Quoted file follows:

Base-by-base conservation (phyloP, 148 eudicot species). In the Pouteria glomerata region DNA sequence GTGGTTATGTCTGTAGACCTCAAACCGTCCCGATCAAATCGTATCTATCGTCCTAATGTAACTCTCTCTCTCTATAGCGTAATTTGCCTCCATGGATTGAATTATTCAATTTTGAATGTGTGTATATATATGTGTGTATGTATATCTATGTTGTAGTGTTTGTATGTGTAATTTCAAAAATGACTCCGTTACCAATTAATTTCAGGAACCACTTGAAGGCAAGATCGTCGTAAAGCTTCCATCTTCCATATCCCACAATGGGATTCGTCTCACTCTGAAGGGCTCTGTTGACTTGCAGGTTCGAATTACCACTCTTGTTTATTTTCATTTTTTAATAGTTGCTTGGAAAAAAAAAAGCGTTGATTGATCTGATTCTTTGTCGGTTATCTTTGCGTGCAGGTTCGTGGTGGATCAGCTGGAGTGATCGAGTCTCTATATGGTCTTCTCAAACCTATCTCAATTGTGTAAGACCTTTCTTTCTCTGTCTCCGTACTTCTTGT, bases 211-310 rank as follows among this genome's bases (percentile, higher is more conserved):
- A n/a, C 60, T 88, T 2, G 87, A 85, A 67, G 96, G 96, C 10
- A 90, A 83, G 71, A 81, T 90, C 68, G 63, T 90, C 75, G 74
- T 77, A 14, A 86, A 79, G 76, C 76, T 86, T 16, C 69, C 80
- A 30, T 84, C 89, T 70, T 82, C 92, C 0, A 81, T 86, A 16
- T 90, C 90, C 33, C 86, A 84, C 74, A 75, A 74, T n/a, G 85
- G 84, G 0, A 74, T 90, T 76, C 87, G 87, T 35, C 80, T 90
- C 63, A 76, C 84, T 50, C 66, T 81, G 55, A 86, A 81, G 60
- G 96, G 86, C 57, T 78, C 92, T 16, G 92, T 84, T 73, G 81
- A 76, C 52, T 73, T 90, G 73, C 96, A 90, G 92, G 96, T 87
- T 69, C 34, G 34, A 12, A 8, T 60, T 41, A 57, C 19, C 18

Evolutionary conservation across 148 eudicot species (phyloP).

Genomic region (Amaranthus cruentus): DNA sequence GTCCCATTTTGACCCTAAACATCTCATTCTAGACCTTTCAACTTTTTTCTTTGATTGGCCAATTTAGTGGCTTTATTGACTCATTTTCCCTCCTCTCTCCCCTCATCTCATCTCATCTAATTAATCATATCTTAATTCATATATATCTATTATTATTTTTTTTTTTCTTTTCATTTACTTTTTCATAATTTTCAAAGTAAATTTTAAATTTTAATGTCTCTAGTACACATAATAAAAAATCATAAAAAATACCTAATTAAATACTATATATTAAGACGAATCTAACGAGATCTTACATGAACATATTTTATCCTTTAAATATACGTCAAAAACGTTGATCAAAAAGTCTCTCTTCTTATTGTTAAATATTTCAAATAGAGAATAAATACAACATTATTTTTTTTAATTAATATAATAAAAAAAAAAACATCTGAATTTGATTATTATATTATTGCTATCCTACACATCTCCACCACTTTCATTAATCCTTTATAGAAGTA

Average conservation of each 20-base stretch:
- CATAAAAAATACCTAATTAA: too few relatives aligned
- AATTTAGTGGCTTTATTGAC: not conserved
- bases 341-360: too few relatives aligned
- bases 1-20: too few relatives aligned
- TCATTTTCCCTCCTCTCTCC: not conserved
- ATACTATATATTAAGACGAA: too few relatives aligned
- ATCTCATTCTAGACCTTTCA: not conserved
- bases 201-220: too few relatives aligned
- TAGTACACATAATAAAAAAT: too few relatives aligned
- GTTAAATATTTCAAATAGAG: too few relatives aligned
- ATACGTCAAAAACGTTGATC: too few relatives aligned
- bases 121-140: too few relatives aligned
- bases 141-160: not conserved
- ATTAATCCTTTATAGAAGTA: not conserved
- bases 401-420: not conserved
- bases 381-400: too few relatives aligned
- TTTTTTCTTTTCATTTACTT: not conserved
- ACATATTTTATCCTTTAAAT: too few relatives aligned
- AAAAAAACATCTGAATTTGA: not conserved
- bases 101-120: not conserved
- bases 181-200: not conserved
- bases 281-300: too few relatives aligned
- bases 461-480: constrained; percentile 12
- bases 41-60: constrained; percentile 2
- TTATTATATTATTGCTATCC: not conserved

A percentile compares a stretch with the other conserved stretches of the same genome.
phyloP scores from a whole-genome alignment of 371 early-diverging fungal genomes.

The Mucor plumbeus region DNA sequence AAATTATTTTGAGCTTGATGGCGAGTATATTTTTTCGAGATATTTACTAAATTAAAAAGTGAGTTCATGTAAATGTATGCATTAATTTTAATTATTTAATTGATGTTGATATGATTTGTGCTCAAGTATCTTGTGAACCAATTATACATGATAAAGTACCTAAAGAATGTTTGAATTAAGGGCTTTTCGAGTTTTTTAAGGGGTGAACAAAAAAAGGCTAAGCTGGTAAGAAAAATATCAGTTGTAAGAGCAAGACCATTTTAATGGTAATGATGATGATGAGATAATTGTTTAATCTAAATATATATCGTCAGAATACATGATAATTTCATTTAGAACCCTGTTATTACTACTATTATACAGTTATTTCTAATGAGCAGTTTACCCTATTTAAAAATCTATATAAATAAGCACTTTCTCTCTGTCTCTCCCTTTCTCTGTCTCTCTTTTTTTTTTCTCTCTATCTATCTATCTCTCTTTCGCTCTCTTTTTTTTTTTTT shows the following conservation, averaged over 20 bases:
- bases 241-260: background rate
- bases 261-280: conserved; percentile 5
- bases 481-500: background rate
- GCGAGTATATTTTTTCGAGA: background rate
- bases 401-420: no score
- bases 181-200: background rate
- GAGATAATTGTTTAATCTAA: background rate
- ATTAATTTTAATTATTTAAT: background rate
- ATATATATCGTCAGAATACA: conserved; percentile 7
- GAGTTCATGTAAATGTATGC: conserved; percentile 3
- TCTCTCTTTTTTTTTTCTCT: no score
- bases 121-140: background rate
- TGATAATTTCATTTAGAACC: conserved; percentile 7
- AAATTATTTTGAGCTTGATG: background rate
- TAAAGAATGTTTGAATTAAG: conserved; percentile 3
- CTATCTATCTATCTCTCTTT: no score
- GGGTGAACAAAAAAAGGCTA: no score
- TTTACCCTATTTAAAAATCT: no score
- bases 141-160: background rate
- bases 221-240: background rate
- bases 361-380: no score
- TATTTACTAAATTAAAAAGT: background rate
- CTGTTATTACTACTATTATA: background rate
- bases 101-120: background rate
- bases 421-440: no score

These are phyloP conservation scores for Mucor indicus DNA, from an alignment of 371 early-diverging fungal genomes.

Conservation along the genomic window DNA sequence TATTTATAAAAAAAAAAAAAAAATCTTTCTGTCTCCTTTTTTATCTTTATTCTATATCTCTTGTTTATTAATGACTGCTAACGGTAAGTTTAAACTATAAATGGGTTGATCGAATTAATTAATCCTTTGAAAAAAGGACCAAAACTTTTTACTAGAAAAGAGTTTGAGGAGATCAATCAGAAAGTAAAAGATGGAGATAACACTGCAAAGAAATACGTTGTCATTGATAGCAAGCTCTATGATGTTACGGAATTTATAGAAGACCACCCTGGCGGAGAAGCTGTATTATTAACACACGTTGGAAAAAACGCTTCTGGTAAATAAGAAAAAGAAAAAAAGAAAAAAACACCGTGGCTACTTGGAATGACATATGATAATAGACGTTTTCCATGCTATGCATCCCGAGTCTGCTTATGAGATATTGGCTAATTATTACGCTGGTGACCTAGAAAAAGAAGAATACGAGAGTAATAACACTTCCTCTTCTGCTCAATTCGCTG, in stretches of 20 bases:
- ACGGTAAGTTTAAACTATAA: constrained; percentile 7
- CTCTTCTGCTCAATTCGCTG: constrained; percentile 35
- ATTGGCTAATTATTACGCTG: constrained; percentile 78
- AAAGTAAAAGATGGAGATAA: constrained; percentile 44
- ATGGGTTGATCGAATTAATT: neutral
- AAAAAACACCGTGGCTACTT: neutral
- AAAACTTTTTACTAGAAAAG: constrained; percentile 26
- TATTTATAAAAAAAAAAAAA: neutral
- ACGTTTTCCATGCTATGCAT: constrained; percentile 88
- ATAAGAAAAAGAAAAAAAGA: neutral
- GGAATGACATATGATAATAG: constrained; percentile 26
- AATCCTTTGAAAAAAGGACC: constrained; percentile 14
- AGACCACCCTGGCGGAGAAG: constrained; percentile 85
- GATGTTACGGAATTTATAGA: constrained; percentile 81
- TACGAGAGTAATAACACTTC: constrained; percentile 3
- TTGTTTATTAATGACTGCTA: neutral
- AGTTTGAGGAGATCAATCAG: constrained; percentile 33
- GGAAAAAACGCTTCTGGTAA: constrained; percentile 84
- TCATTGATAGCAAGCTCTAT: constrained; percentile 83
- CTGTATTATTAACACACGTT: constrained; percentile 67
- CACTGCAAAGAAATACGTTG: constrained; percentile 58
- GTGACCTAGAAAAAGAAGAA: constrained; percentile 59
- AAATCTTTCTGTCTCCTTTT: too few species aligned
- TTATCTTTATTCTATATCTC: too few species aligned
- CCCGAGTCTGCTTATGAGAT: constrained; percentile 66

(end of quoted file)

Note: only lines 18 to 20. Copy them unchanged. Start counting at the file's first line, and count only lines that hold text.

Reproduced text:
- bases 1-20: too few relatives aligned
- TCATTTTCCCTCCTCTCTCC: not conserved
- ATACTATATATTAAGACGAA: too few relatives aligned